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Why AT&T’s CEO Thinks You’ll Watch 9 Hours of Video Daily

Randall Stephenson, Chairman and CEO of AT&T.Photograph by Saul Loeb — AFP/Getty Images

It’s not as crazy as it sounds: The number of hours people watch video will soar from five to nine hours daily as Americans enter a world where screens are everywhere, high-speed 5G networks take off, and the cost of computing power plummets.

This is the view of AT&T CEO Randall Stephenson, at least, who is very much interested in making it a reality. For Stephenson, more video means more data streaming, and that means more profit for AT&T, which he can use to invest in improving AT&T network and buying more video rights—and, well, you get the picture.

“We’ll be living in a world where video is pervasively in front of you,” the telecom CEO predicted on Tuesday at Business Insider’s Ignition conference in New York, where Stephenson also forecast that 5G networks—a faster standard that will replace today’s networks—will power yet more screen time in the form of autonomous car and virtual reality technology.

It’s perhaps no surprise Stephenson is feeling so bullish. It a common sentiment in the telecom industry these days, as share prices soar on the belief that the incoming Trump administration will appoint regulators sympathetic to the industry’s technology and merger aspirations.

Despite Trump’s campaign promise to block AT&T’s (T) planned $85 billion merger with Time Warner, Stephenson is now confident the deal will go through—albeit with certain concessions. He also relished the prospect of a changing of the guard at the FCC, crowing that “five or six regulations have just been stopped.”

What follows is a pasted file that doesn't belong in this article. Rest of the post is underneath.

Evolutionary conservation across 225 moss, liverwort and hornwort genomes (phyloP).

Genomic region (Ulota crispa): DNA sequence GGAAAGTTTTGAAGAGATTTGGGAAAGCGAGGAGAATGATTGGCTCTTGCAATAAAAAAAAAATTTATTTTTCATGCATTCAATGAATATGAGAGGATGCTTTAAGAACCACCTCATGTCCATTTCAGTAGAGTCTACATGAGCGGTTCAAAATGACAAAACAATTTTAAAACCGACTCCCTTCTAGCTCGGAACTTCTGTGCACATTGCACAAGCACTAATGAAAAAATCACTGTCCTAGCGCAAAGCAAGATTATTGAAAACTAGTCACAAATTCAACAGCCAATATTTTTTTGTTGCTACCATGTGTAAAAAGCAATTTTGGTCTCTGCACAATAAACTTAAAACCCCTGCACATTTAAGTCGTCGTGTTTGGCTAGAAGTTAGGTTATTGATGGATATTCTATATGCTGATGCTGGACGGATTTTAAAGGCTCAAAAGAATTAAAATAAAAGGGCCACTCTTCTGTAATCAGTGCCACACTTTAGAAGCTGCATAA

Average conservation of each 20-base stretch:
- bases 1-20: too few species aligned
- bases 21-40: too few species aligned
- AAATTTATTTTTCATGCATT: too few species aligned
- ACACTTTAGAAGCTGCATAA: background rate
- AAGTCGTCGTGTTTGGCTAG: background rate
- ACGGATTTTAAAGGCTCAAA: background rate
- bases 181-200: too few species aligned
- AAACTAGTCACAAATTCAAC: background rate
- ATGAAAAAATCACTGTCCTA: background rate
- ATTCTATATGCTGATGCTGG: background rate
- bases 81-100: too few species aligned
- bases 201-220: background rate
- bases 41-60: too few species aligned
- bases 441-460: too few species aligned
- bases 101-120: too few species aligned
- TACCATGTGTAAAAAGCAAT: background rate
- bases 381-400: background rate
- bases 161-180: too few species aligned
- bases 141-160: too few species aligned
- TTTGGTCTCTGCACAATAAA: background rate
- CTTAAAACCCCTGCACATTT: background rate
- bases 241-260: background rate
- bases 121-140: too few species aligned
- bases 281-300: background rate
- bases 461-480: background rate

He pointed, in particular, to the FCC’s net neutrality regulations, which forbid Internet distributors from favoring some websites over others, and of recent rules that bar telecom companies from collecting customer data for advertising purposes. Both rules are likely to bite the dust under a Trump presidency.

That sentiment was echoed by Time Warner CEO Jeff Bewkes, who spoke at the event earlier in the day. According to Bewkes, a change in the rules for collecting customer data will level the playing field with the industry “beyond the mountains” — a shot at Silicon Valley, which the telecom industry believes received favorable treatment under Obama.

Why the merger makes sense

But even if the regulatory client becomes as favorable as they hope, it remains to be seen if Stephenson and Bewkes can make the business case for their proposed merger. Many are skeptical the deal makes sense, especially in light of the disastrous tie-up of AOL and Time Warner — an earlier marriage of content and distribution companies that is widely regarded as the biggest merger failure in history.

Bewkes, though, doesn’t believe the comparison is fair.

“We should talk about today not 15 years ago,” he said, rejecting a suggestion the earlier merger failed because of a clash in corporate cultures.

Bewkes said the failure stemmed from the decline of web portal-based business models, and a failure of scale since Time Warner (TWX) at the time only offered Internet access to 12% of the country.

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He predicted it would be different this time because of AT&T emerging power in mobile video, and because the hoped-for change in regulatory rules will allow AT&T to take advantage of targeted advertising.

Stephenson, meanwhile, boasted that it made sense to buy rather than license TV content in part because Time Warner is “the peach of them all” with its properties like HBO and CNN.

He also claimed that AT&T’s early experience with DirecTV, which it acquired this year, has been a roaring success with a 40% month-over-month increase in mobile viewing.

“We acquired DirecTV for mobile. We’re not in love with satellite technology,” he said, adding that the values for consumers is that they can pay for the content and watch it any time on any device on they choose. He cited, in particular, consumers’ ability to stream DirecTV from their mobile device to bigger screens via tools like Amazon Fire Stick or Apple TV.

Not everyone is convinced, however, with the bigger-is-better view of Bewkes and Stephenson. The consumer advocacy group Public Knowledge remains opposed to the merger, partly because it would allow the combined company to raise prices and exercise powerful leverage over other content companies.

“AT&T can already harm its video distribution competitors by making it more difficult to reach customers on its networks; acquiring Time Warner programming would increase AT&T’s incentive to harm rivals in this way,” Gene Kimmelman, the group’s president, said in a statement.